Barclay’s Anmuth: Google Should Worry About Its iPhone Perch

In the short term, Google’s likely to remain as the default search option on Apple’s devices, Barclays analyst Doug Anmuth says in a research note, but that doesn’t mean the search giant can afford to take that for granted. With all eyes are focused on Apple’s iPad debut on Saturday, there has been some speculation that Apple (NSDQ: AAPL) might choose Microsoft’s Bing as a search option for the new device. By itself, Anmuth doesn’t place too much importance on that decision. Given that 48 million iPhones have been sold to date, iPhone searches are likely to be more incremental than iPad searches. Plus, iPhone searches should be more location-based than iPad searches. However, the selection of a default search provider for the iPad will demonstrate which way Apple is leaning for its other products over the next few years and that could have implications for both Google (NSDQ: GOOG) and Bing, especially as Apple and Google grow more competitive on devices and, soon, for mobile advertising dollars.

On the device front, the iPhone has little to worry about from Google’s Nexus One, Anmuth says, as sales have been slow out of the gates due to the online-only distribution model, customer support issues, and lack of carriers with subsidies. But sales are ramping up and the Google device should see a boost from additional distribution on both Verizon and Vodafone (NYSE: VOD). Furthermore, sales of Android phones are also gaining, Anmuth says.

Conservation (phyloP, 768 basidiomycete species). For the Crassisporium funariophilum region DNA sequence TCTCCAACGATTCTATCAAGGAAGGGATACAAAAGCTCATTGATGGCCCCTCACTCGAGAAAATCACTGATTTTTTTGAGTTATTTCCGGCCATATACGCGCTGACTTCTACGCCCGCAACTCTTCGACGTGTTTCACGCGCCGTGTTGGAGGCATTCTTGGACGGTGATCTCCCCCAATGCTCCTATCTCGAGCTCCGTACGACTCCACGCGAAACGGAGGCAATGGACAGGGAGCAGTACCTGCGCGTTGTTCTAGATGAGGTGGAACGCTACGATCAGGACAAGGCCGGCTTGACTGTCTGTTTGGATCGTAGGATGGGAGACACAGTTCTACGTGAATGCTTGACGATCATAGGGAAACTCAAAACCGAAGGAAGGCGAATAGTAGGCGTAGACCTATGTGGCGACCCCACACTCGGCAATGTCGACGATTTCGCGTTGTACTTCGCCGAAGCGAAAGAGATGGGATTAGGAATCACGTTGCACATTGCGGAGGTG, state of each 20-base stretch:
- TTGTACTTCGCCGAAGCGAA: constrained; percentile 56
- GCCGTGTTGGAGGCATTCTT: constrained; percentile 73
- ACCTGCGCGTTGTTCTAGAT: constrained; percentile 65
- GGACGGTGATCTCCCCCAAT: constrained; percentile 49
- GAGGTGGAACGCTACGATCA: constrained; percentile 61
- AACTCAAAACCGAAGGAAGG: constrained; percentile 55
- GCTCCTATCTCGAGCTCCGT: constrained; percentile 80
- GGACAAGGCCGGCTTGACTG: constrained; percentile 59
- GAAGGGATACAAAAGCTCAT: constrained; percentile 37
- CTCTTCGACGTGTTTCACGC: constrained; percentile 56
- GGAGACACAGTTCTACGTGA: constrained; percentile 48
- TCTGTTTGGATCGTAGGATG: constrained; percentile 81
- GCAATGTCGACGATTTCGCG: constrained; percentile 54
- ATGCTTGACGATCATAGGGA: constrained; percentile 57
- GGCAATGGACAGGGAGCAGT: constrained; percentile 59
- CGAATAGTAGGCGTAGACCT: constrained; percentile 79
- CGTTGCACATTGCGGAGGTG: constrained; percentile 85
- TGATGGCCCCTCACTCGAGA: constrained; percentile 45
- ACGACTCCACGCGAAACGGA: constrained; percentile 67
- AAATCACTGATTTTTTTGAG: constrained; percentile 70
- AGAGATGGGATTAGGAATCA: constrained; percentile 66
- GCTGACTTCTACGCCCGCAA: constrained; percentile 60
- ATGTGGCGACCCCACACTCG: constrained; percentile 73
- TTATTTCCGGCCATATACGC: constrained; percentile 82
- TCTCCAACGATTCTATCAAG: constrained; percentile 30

In the case of mobile advertising, Google and Apple surely competed for the acquisition of mobile ad net AdMob — which Google bought in November, followed by Apple
eventually acquiring Quattro Wireless in January. “Both seek to use their extensive data to deliver the most relevant and targeted ads through mobile devices,” Anmuth writes. “For Google, winning in apps advertising is particularly important given that apps have the potential to reduce the amount of time directly spent on mobile internet URLs and on URL-based searching.

Despite the increased competition between those two, Microsoft (NSDQ: MSFT) isn’t all of sudden positioned to be a great partner of Apple’s either. And with Apple focused on the user experience, it still has more reasons to favor Google over Bing. But that doesn’t mean Apple won’t be able to find subtle ways of exploiting Google’s first real threat to its search dominance as the battles over mobile devices and advertising dollars heats up.